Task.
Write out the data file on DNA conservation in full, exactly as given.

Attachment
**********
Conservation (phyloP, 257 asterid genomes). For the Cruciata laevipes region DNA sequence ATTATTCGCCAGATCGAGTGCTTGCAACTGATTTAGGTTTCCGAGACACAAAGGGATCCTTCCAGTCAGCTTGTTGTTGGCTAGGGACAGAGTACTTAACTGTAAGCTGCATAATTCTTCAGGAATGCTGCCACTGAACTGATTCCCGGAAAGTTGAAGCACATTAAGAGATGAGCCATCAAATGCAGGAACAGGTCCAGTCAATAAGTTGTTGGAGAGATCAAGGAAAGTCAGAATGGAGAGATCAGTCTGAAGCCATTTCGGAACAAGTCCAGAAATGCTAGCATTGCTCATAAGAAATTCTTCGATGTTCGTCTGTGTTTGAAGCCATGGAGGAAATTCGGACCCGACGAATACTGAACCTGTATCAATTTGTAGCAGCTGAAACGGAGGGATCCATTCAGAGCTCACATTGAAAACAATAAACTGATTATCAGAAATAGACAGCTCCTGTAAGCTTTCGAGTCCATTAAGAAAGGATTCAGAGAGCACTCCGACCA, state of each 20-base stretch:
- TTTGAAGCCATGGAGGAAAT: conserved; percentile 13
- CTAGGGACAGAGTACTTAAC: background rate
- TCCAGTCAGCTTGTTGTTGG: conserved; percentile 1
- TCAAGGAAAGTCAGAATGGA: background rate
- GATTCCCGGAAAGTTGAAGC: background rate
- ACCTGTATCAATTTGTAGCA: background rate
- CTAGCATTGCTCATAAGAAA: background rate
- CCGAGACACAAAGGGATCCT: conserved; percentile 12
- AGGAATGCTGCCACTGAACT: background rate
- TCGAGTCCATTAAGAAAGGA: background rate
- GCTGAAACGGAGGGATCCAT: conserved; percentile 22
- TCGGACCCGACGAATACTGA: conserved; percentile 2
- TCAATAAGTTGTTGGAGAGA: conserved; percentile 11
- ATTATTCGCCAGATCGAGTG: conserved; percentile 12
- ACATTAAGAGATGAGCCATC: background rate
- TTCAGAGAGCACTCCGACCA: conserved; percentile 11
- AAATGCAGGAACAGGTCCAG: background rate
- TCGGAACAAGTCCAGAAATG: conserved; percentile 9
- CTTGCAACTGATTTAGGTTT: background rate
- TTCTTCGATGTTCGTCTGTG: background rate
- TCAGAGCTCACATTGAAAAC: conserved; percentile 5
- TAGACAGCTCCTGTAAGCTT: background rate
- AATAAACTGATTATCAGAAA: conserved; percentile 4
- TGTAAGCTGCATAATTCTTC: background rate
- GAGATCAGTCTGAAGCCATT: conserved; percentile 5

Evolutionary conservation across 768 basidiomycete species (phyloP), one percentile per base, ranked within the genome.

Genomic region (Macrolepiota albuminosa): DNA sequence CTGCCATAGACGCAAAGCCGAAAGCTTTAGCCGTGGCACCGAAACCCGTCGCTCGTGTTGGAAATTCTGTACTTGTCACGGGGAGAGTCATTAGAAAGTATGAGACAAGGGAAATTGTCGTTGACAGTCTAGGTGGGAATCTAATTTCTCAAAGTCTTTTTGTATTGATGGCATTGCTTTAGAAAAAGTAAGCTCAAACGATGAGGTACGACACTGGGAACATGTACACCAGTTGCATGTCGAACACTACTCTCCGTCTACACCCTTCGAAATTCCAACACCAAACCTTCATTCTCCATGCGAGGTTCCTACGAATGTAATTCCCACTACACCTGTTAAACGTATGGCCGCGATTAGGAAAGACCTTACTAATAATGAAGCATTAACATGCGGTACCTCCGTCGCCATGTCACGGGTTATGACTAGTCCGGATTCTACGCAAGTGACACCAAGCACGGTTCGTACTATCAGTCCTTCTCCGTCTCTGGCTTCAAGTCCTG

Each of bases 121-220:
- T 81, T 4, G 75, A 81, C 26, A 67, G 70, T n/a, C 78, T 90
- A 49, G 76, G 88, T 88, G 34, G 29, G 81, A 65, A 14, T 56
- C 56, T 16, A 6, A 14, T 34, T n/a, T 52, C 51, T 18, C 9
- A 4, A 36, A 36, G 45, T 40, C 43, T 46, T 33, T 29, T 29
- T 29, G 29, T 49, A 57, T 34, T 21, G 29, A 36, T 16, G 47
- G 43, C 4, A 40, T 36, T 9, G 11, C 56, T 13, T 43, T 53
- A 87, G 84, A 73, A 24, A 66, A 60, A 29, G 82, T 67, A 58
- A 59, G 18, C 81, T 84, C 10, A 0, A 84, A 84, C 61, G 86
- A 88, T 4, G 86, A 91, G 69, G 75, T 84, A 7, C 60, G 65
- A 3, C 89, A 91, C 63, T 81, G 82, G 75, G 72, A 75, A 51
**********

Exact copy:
Conservation (phyloP, 257 asterid genomes). For the Cruciata laevipes region DNA sequence ATTATTCGCCAGATCGAGTGCTTGCAACTGATTTAGGTTTCCGAGACACAAAGGGATCCTTCCAGTCAGCTTGTTGTTGGCTAGGGACAGAGTACTTAACTGTAAGCTGCATAATTCTTCAGGAATGCTGCCACTGAACTGATTCCCGGAAAGTTGAAGCACATTAAGAGATGAGCCATCAAATGCAGGAACAGGTCCAGTCAATAAGTTGTTGGAGAGATCAAGGAAAGTCAGAATGGAGAGATCAGTCTGAAGCCATTTCGGAACAAGTCCAGAAATGCTAGCATTGCTCATAAGAAATTCTTCGATGTTCGTCTGTGTTTGAAGCCATGGAGGAAATTCGGACCCGACGAATACTGAACCTGTATCAATTTGTAGCAGCTGAAACGGAGGGATCCATTCAGAGCTCACATTGAAAACAATAAACTGATTATCAGAAATAGACAGCTCCTGTAAGCTTTCGAGTCCATTAAGAAAGGATTCAGAGAGCACTCCGACCA, state of each 20-base stretch:
- TTTGAAGCCATGGAGGAAAT: conserved; percentile 13
- CTAGGGACAGAGTACTTAAC: background rate
- TCCAGTCAGCTTGTTGTTGG: conserved; percentile 1
- TCAAGGAAAGTCAGAATGGA: background rate
- GATTCCCGGAAAGTTGAAGC: background rate
- ACCTGTATCAATTTGTAGCA: background rate
- CTAGCATTGCTCATAAGAAA: background rate
- CCGAGACACAAAGGGATCCT: conserved; percentile 12
- AGGAATGCTGCCACTGAACT: background rate
- TCGAGTCCATTAAGAAAGGA: background rate
- GCTGAAACGGAGGGATCCAT: conserved; percentile 22
- TCGGACCCGACGAATACTGA: conserved; percentile 2
- TCAATAAGTTGTTGGAGAGA: conserved; percentile 11
- ATTATTCGCCAGATCGAGTG: conserved; percentile 12
- ACATTAAGAGATGAGCCATC: background rate
- TTCAGAGAGCACTCCGACCA: conserved; percentile 11
- AAATGCAGGAACAGGTCCAG: background rate
- TCGGAACAAGTCCAGAAATG: conserved; percentile 9
- CTTGCAACTGATTTAGGTTT: background rate
- TTCTTCGATGTTCGTCTGTG: background rate
- TCAGAGCTCACATTGAAAAC: conserved; percentile 5
- TAGACAGCTCCTGTAAGCTT: background rate
- AATAAACTGATTATCAGAAA: conserved; percentile 4
- TGTAAGCTGCATAATTCTTC: background rate
- GAGATCAGTCTGAAGCCATT: conserved; percentile 5

Evolutionary conservation across 768 basidiomycete species (phyloP), one percentile per base, ranked within the genome.

Genomic region (Macrolepiota albuminosa): DNA sequence CTGCCATAGACGCAAAGCCGAAAGCTTTAGCCGTGGCACCGAAACCCGTCGCTCGTGTTGGAAATTCTGTACTTGTCACGGGGAGAGTCATTAGAAAGTATGAGACAAGGGAAATTGTCGTTGACAGTCTAGGTGGGAATCTAATTTCTCAAAGTCTTTTTGTATTGATGGCATTGCTTTAGAAAAAGTAAGCTCAAACGATGAGGTACGACACTGGGAACATGTACACCAGTTGCATGTCGAACACTACTCTCCGTCTACACCCTTCGAAATTCCAACACCAAACCTTCATTCTCCATGCGAGGTTCCTACGAATGTAATTCCCACTACACCTGTTAAACGTATGGCCGCGATTAGGAAAGACCTTACTAATAATGAAGCATTAACATGCGGTACCTCCGTCGCCATGTCACGGGTTATGACTAGTCCGGATTCTACGCAAGTGACACCAAGCACGGTTCGTACTATCAGTCCTTCTCCGTCTCTGGCTTCAAGTCCTG

Each of bases 121-220:
- T 81, T 4, G 75, A 81, C 26, A 67, G 70, T n/a, C 78, T 90
- A 49, G 76, G 88, T 88, G 34, G 29, G 81, A 65, A 14, T 56
- C 56, T 16, A 6, A 14, T 34, T n/a, T 52, C 51, T 18, C 9
- A 4, A 36, A 36, G 45, T 40, C 43, T 46, T 33, T 29, T 29
- T 29, G 29, T 49, A 57, T 34, T 21, G 29, A 36, T 16, G 47
- G 43, C 4, A 40, T 36, T 9, G 11, C 56, T 13, T 43, T 53
- A 87, G 84, A 73, A 24, A 66, A 60, A 29, G 82, T 67, A 58
- A 59, G 18, C 81, T 84, C 10, A 0, A 84, A 84, C 61, G 86
- A 88, T 4, G 86, A 91, G 69, G 75, T 84, A 7, C 60, G 65
- A 3, C 89, A 91, C 63, T 81, G 82, G 75, G 72, A 75, A 51